The Grand Court of the Cayman Islands has recently granted a Mareva Injunction in the case of KTH Capital v. China One et al against a Cayman registered company controlled by Morgan Stanley. In so doing, the Court had to grapple with the novel defence raised by the Company that, as a special purpose vehicle, the sole purpose for the Company’s incorporation was to act as a conduit for the repatriation of its shareholders’ indirect investment in a distressed debt portfolio acquired by the Company’s subsidiary in the People’s Republic of China. In these circumstances, it was argued that the distribution of dividends by the Company to its shareholders was in the ordinary course of the Company’s business and that such distributions were accordingly not liable to be restrained by Mareva Injunction.

The "ordinary course of business" exception was summarised by the English High Court in Customs & Exercise Commissioners v Anchor Food [1999] 3 All ER 268 where it said: "The Mareva Injunction jurisdiction is not to be used so as to impede or interfere with a defendant’s ordinary bona fide business transactions". Instead, the aim of a Mareva Injunction is to prevent the dissipation of assets by a defendant either with the intention of avoiding the enforceability of any judgment that may be granted against it or in a manner distinct from its usual or ordinary course of business. Consequently, the authorities demonstrate that an injunction will not ordinarily be granted in the case of a reputable trading company such as a bank or insurance broker which will need to make regular payments to its customers.

Applying this principle, in JP Morgan Multi-Strategy Fund LP and others v Macro Fund Limited and others [2002] CILR 569, the Grand Court of the Cayman Islands refused to grant a Mareva Injunction against certain mutual fund companies on the basis that the taking of investments from shareholders and the redemption of those investments was a routine part of the funds’ business and no other risk of dissipation of assets had been made out.

In the KTH Capital case, the Company argued that the sole purpose for which it had been formed was to receive profits from its P.R.C. subsidiary and repatriate these back to shareholders. As such, the Company argued that the granting of a Mareva Injunction against it would prevent it from carrying out its ordinary business of channelling funds to its shareholders from the P.R.C. KTH Capital, on the other hand, argued that the distribution of dividends could not comprise a company’s ordinary course of business since this was not part of a business but merely the means by which a company would distribute the profits generated from its business operations; its actual business was the process by which it generated such profits by, for example, investing in another enterprise (in this case, its subsidiary).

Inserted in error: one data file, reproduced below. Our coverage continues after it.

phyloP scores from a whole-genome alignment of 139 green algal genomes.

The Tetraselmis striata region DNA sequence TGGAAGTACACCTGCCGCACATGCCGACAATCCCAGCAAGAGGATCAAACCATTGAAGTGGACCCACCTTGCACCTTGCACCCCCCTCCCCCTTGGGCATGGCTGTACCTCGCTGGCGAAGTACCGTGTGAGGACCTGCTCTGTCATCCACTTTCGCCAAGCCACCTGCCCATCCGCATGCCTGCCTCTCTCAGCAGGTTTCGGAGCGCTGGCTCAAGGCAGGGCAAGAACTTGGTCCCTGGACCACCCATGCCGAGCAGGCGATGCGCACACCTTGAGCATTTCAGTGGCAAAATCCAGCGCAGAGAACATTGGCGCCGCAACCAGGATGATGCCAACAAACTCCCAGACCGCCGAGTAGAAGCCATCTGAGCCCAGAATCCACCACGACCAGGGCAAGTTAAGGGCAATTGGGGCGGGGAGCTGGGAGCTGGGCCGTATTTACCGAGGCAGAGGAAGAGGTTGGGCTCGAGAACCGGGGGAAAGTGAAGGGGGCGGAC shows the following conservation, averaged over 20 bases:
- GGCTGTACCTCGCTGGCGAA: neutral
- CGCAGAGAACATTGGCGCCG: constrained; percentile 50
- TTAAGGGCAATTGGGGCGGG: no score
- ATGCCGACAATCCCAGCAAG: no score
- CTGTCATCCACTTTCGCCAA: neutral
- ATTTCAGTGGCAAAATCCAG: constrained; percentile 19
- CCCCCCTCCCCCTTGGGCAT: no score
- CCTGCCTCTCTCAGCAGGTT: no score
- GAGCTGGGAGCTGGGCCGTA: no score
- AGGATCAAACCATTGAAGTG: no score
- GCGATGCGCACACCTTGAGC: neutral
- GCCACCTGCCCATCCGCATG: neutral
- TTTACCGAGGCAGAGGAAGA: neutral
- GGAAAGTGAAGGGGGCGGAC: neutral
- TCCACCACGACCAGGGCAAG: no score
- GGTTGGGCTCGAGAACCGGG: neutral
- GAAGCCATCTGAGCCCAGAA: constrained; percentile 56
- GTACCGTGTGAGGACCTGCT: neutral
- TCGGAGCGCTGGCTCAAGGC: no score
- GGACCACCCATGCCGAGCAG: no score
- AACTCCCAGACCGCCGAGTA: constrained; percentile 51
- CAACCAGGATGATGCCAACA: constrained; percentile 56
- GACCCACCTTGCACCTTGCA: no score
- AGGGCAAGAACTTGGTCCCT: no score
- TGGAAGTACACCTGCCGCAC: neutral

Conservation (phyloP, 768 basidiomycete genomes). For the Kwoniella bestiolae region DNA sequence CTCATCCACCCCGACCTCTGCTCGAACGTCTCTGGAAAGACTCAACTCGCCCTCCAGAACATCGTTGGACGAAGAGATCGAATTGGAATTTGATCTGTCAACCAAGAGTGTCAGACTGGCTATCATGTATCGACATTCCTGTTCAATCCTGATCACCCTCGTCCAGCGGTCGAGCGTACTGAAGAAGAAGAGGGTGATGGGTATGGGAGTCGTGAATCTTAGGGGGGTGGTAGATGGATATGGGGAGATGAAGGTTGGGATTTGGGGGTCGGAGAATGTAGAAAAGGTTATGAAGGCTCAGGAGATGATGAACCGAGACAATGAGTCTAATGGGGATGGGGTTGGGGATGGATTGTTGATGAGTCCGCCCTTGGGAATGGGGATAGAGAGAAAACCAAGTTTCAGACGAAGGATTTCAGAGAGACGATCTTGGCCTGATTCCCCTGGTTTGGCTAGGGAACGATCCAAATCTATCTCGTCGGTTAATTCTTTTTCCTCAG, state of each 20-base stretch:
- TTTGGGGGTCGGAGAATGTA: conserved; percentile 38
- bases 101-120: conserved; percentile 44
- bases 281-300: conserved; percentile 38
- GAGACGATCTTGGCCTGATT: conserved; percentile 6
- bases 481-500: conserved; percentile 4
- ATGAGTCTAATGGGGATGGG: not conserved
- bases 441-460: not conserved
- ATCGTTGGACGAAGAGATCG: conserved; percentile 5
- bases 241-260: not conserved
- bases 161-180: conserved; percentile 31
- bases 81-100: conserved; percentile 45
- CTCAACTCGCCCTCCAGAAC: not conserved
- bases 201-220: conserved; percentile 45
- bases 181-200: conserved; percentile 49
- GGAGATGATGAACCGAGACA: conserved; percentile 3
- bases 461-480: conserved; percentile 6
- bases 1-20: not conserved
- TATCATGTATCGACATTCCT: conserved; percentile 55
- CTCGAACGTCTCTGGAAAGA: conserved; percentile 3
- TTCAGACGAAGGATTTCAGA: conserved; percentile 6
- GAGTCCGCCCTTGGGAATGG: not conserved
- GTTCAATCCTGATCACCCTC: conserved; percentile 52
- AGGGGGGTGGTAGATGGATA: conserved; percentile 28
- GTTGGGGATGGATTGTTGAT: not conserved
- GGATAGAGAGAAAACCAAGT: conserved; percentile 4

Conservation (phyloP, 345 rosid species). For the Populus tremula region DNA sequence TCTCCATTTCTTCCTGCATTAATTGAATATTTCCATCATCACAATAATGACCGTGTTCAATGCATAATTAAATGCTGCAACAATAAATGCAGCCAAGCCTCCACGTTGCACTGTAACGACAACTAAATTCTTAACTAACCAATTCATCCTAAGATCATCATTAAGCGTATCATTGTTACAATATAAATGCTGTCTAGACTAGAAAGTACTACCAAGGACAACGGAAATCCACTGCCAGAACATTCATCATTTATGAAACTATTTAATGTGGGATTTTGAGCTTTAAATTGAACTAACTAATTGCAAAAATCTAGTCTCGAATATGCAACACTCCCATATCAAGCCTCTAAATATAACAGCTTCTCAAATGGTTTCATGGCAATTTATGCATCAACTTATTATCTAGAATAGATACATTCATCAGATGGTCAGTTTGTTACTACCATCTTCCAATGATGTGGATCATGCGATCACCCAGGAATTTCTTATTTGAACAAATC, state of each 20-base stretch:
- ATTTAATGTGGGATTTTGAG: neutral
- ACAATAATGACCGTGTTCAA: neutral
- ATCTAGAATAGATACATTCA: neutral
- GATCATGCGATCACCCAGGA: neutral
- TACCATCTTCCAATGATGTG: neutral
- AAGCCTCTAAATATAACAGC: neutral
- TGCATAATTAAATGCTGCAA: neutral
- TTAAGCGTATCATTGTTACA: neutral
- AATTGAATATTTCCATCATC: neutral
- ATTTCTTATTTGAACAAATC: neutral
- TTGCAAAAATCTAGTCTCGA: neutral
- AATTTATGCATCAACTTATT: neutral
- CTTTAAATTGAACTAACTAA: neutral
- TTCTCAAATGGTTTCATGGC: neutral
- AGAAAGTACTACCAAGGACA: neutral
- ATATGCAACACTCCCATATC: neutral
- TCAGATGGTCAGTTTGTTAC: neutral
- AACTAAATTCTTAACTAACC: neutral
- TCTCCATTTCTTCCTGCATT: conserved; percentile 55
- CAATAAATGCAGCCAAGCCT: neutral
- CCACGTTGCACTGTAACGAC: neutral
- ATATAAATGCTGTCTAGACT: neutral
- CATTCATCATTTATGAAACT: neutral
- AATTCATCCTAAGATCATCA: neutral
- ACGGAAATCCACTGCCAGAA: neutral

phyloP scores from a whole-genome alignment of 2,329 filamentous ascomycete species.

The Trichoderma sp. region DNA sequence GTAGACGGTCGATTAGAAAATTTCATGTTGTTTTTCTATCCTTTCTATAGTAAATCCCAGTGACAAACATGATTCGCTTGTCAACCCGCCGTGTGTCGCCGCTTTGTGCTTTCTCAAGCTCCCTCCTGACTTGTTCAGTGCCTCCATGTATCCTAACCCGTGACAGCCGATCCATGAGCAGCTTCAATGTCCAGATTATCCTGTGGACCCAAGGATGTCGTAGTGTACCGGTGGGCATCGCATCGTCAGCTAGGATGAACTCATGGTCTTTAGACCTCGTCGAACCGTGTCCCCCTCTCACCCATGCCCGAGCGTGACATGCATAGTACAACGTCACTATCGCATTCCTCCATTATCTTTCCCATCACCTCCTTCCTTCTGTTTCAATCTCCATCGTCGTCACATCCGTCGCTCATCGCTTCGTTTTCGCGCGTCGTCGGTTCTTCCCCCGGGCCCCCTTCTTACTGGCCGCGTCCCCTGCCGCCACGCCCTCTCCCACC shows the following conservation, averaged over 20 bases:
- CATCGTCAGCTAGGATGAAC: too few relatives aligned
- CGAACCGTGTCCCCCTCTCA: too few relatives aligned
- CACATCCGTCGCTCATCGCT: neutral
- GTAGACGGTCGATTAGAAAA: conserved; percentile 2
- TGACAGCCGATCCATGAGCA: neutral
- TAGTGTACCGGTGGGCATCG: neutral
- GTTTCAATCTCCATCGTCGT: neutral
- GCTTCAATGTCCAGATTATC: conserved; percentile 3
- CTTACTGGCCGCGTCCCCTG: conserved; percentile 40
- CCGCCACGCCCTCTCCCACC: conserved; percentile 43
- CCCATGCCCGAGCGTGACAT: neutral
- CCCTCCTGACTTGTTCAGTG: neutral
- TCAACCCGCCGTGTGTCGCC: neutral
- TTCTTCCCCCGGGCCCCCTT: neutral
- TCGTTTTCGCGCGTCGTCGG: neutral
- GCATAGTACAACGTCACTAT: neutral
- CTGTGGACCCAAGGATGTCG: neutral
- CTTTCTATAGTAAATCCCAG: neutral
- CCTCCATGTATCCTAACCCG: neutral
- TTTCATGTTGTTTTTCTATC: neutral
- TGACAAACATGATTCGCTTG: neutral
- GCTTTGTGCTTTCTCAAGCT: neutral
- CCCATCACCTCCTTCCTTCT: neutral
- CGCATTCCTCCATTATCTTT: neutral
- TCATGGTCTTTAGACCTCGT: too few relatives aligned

The Grand Court agreed with KTH Capital’s view, relying on an Australian Federal Court decision, Consolidated Constructions Pty Ltd v Bellenville Pty Ltd [2002] FCA 1513, in which the Federal Court, faced with a similar argument, had granted a Mareva Injunction noting that "The schemes which a debtor may devise for divesting himself of assets are legion" and that while provision should be made for a defendant’s ordinary living or business expenses, this should not allow the defendant "to bring [its] business to an end and [distribute] all of its assets, by way of dividends, at a time before its legal rights and obligations have been finally determined".

The Grand Court acknowledged that a Mareva Injunction should be moulded to interfere as minimally as possible with a defendant’s ordinary course of business and that the extent to which a Mareva Injunction would intrude on the carrying on of the Company’s business was a relevant factor for considering whether to grant a Mareva Injunction. However, the Court concluded that: "Restraining a company by Mareva Injunction from distributing dividends does not prejudice the operations of the company itself and neither does it affect the company’s business as such. The only prejudice it might have is to the shareholders because they will not receive these dividends. I do agree with Mr Walton [counsel for KTH] that the interests of the shareholders are quite irrelevant in this application."

The decision is of some importance in the Cayman Islands since a large number of Cayman registered companies are incorporated as special purpose vehicles or as holding companies for foreign shareholders’ assets and conduct no other actual business. The message from the KTH Capital case is clear: such companies’ assets (whether located in the Cayman Islands or otherwise) will not be beyond the reach of an asset preservation order such as a Mareva Injunction if the company’s assets are not genuinely used for its business purposes. In this, the Court will draw a distinction between the normal business operations of the company and those activities designed to benefit its shareholders or officers rather than the company itself.

The content of this article is intended to provide a general guide to the subject matter. Specialist advice should be sought about your specific circumstances.